11/10/2010 09:46 am ET | Updated May 25, 2011

Melissa Bean, Corporate Voice, Instead of Elizabeth Warren? No Way.

War is peace. Lies are truth. And, now, Melissa Bean is like Elizabeth Warren. That is the instant thought I had when reading about the rumors that the White House might consider appointing Melissa Bean to head the Consumer Financial Protection Bureau if she ends up on the short end of the vote count in her House race in Illinois. This is absurd -- and it goes far beyond her relationship with the financial industry.

Melissa Bean has been a voice for corporate America from the first day she took office. Most of the small bits of information I've been sent so far focus on her close ties with the Chamber of Commerce around the financial reform bill:

Bean, a member of the House financial services and small business committees, has a long history as a favorite of Wall Street. Her top donors hail from the finance, insurance, and real estate industries, which together have poured $2.5 million into her campaign coffers over her five-year career, according to the Center for Responsive Politics. In the 2008 elections, Bean bagged more money from the Chamber of Commerce, which vehemently opposed the Dodd-Frank bill, than any other House incumbent. And among the top contributors to her 2010 reelection campaign were JPMorgan Chase, Goldman Sachs, and Allstate Insurance, all of which sought to weaken aspects of the Dodd-Frank financial reform bill that established the Consumer Financial Protection Bureau...

Bean, though, offered a provision backed by big banks and the Chamber of Commerce that would've exempted national banks from those tougher state laws, in effect neutering the states' new oversight powers. Bean was also one of six Democrats to oppose taxing bonuses at government-owned AIG, and she opposed auditing the Federal Reserve. "We're very connected to the business community and very much appreciate the importance of their success to our overall economic recovery," Bean said in March 2009. "We are trying to champion their issues and concerns."

But, it goes deeper. Bean was one of only 15 Democrats to vote for the Central American Free Trade Agreement -- which passed by just TWO votes in the House. Even many of the reviled "Blue Dogs" voted against the bill. If just one Democrat of the 15 had voted NO, the bill would failed on a tie vote -- and millions of people throughout Central America would have been spared the ugliness of CAFTA. Among Bean's little group, by the way, was former Rep. William "Dollar Bill" Jefferson -- you may remember him... in one of the dumber moves in political corruption history, the guy stashed $90,000 in bribery money in his freezer -- and was convicted in August 2009.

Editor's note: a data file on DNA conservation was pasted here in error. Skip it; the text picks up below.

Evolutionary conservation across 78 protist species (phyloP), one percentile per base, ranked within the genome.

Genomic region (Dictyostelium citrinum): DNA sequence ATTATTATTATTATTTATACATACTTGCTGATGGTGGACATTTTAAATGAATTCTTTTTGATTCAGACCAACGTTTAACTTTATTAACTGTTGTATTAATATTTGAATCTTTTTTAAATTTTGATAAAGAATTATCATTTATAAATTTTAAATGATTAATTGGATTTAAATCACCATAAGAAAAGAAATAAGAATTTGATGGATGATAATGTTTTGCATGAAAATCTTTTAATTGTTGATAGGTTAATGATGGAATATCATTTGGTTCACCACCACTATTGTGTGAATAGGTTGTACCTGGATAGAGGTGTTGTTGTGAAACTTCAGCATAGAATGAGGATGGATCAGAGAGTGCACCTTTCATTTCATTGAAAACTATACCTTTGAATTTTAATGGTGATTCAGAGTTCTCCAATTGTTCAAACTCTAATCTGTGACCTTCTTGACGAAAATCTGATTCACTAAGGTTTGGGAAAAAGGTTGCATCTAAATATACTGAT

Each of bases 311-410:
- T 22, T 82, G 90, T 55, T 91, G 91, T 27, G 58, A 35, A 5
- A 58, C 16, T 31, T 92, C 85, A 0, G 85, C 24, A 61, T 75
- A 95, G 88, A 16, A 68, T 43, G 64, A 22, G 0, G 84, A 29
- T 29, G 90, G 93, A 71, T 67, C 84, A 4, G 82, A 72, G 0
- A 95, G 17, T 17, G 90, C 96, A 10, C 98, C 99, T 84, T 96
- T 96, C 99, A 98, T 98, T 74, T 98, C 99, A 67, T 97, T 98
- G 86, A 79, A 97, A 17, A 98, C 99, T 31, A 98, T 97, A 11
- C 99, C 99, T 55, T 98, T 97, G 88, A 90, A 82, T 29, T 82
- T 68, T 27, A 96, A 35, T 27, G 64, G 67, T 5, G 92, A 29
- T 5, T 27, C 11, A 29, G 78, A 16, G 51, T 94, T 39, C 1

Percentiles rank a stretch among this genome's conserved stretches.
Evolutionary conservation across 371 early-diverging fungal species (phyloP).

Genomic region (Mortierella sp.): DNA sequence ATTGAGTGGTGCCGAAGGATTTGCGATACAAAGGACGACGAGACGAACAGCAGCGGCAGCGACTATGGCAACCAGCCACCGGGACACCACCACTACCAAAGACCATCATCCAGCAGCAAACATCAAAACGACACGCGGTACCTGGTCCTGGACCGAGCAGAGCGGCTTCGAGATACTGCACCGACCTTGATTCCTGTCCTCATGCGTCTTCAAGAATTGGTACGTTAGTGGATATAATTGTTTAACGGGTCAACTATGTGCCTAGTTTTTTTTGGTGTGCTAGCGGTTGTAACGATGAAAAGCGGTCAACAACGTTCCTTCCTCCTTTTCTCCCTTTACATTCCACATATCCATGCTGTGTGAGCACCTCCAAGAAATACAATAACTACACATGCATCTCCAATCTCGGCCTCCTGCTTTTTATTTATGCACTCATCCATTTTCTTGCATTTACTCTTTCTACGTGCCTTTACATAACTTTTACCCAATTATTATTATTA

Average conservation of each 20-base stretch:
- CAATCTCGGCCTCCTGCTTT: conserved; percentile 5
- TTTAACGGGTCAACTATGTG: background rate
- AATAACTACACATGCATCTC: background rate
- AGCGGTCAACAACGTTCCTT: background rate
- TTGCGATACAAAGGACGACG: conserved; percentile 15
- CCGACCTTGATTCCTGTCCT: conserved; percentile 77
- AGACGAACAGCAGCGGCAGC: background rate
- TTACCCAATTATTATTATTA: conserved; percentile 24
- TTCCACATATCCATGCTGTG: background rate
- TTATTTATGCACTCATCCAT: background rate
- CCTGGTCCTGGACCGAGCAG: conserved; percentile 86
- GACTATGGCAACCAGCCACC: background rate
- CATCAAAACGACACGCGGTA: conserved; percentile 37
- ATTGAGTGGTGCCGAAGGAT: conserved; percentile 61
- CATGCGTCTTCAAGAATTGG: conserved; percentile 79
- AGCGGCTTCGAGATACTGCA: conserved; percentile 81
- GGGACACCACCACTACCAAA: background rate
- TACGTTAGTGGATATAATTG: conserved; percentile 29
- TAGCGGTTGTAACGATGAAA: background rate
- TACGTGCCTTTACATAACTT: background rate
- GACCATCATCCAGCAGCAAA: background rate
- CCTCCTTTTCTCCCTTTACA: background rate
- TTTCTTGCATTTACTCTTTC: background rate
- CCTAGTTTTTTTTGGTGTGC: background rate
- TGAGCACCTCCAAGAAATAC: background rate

While what the irresponsible people on Wall Street and the financial industry did leading up to 2008 devastated the lives of millions of people and sent our economic system into a nose dive, I believe opposition to Bean must be broader.

Even before the economic crisis of 2008, a broader economic crisis has taken hold of our country for the past 30 years. What was Wall Street's role in the "good 'ole days" pre Angelo Mozilo-led mortgage-scam? Finance corporate takeover and leveraged buy-outs that were based, almost always, on slashing good-paying jobs to pay off the mountain of debt companies took on. Millions of Americans lost their jobs because of that strategy.

And so-called "free trade" was a critical part of the game plan. Once jobs were cut here, if global corporations were to be come "lean and mean" and "competitive" around the planet, they needed an environment where wage and regulation arbitrage were in place. That is, where they could find "hospitable" investment locations -- meaning, places where wages could be driven down and regulations undone that protected labor, environment or CONSUMER rights.

So, Bean's record on being a corporate voice is far deeper than just the recent financial reform bill. Having her oversee consumer protection would be as bizarre and Orwellian and unimaginable as having Robert Rubin, former vice-chair of Citibank who advocated aggressively using debt to finance growth only to see his company plunge into an economic tailspin for which he took no responsibility, advising our government on economic strategy...errr...ok, so, that may not be the best example.

Here is one thought, based on 100 percent idle speculation with no evidence: what is Rahm Emanuel's hand in this? Is this part of his attempt to nail down both contributors and a slice of the political vote in Chicago for his mayoral campaign?